Many of the hand sanitizers being sold in Nairobi contain chemicals known to trigger allergies and skin injuries.
A big number has also been confirmed as substandard, counterfeit and not conforming to World Health Organisation’s recommended formulations.
Of 66 samples collected in Nairobi, many contain perfumes and fragrances linked to allergies and contacts dermatitis or itchy rashes.
Of concern, a study in the current Pharmaceutical Journal of Kenya, says most of the potentially harmful ingredients are not named in the labels as required.
The journal is published by the Pharmaceutical Society of Kenya the professional body for Kenya’s pharmacists.
“Consumers prone to contact dermatitis and allergic reactions should be aware of the widespread use of fragrances in hand sanitizers sold across Nairobi,” warns the study.
To protect users, local and international regulators require all such ingredients be declared on the label as recommended with clarity and no ambiguity.
This information, the report says will enable users to make informed decisions which are especially critical for persons who need to avoid certain products for medical or personal reasons.
“It is especially crucial for a product that is being extensively used by children.”
“The use of non specific names, terms or abbreviations for ingredients used in the products should not be permitted,” says the study.
None recommended formulations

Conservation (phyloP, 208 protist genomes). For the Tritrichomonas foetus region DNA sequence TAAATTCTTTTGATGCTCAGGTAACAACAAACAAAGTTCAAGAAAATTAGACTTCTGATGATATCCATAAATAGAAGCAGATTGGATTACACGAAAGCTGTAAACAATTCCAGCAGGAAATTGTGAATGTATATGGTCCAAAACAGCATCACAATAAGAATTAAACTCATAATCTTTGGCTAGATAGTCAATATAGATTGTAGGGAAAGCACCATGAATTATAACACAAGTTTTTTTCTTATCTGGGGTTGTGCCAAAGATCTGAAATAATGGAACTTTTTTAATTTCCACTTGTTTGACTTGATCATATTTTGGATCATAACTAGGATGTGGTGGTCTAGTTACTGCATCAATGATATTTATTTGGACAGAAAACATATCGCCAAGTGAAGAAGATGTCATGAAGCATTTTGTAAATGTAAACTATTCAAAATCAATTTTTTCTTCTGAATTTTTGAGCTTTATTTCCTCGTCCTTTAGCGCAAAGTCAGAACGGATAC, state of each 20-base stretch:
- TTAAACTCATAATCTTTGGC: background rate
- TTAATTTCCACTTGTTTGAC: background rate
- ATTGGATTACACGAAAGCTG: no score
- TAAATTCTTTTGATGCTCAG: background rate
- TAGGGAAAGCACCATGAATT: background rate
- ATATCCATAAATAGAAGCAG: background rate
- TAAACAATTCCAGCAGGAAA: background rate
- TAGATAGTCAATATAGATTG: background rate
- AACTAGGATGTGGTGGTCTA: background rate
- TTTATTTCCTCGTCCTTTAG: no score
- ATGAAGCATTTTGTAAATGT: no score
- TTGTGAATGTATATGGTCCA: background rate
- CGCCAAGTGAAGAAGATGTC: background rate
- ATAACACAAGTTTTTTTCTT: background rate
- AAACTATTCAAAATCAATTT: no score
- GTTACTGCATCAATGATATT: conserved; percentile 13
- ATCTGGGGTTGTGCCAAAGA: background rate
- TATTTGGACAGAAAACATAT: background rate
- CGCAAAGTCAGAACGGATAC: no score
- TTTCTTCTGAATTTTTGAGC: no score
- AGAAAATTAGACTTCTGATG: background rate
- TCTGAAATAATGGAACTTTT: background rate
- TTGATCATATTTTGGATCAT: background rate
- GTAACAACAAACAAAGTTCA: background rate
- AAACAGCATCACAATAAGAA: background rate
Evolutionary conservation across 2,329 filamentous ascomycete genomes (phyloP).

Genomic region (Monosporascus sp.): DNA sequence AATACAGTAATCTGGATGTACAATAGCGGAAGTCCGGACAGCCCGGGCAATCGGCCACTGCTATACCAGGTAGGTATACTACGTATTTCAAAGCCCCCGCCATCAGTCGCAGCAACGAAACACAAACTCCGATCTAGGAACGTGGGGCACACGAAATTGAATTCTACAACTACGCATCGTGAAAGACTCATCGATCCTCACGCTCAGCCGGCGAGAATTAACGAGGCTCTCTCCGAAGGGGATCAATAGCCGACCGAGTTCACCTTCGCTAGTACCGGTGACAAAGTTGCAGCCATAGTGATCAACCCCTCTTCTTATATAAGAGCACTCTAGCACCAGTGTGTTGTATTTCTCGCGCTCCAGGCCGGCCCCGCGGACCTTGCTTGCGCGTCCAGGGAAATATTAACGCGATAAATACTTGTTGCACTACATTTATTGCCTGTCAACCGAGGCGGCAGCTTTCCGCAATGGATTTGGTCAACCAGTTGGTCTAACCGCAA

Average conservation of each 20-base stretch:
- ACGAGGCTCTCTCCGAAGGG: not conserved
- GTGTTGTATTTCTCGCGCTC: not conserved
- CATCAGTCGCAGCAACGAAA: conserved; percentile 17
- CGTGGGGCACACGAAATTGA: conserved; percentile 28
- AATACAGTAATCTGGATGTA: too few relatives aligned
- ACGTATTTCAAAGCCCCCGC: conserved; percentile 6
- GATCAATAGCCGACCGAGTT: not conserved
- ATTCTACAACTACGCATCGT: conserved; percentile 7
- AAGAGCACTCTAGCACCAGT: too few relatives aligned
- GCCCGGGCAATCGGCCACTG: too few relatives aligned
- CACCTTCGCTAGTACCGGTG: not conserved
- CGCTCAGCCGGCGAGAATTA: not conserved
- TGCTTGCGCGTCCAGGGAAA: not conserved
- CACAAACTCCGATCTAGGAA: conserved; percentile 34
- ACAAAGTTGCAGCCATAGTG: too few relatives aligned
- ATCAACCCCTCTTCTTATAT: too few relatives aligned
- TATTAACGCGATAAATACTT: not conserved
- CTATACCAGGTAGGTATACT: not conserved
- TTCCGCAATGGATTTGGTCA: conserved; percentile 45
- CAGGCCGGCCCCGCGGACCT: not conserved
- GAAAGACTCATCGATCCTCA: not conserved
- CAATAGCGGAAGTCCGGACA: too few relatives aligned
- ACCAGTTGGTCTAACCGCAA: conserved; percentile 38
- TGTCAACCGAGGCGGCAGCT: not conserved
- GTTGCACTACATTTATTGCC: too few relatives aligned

All manufacturers of the sampled products, the findings indicate do not use recommended formulation of the World Health Organization.
“None of the products used the WHO recommended had sanitizer formulations,” say the study by the University of Nairobi and Pharma Manufacturing Solutions Ltd, a private consulting firm in Nairobi.
The 66 products were collected from Nairobi Central Business District (CBD), Kibera, Karen Thika and Ngong towns in the larger Nairobi Metropolitan.
Most striking, the team says is the fragrant disregard for laws requiring manufactures to clearly label all active and inactive ingredients in their products.
Substandard and counterfeits
An earlier analysis of the same samples which appears in the East and Central African Journal of Pharmaceutical Sciences, confirms the presence of substandard and counterfeit hand sanitizers in Nairobi’s retail outlets.
The team of Nasser, P N Lumb, Jean Mujyarugamba and Kennedy Abuga said many samples had incomplete or missing label information, ingredient lists, cautionary warnings, standardization marks and or permit numbers.
“Poor formulation indicators such as haziness and phase separation were encountered in some products,” said the study.
The samples were evaluated for appearance, packaging, labeling, warnings and standardization marks. “None met all these parameters,” said the report.
For example while the Kenya Bureau of Standards (KEBS) specify that ‘a sanitizer shall be clear, colourless and in the form of liquid or gel,’ a quarter of the products appeared hazy. This suggests incomplete dissolution of one or more of the components.
The team says the presence of substandard and counterfeit hand sanitizers in the Nairobi metropolis is cause for worry especially for consumer safety and Covid 19 prevention.
“Since the city is a microcosm of the market trends in Kenya, the results are likely to reflect quality issues with these products countrywide,” suggests the study.
By Gatonye Gathura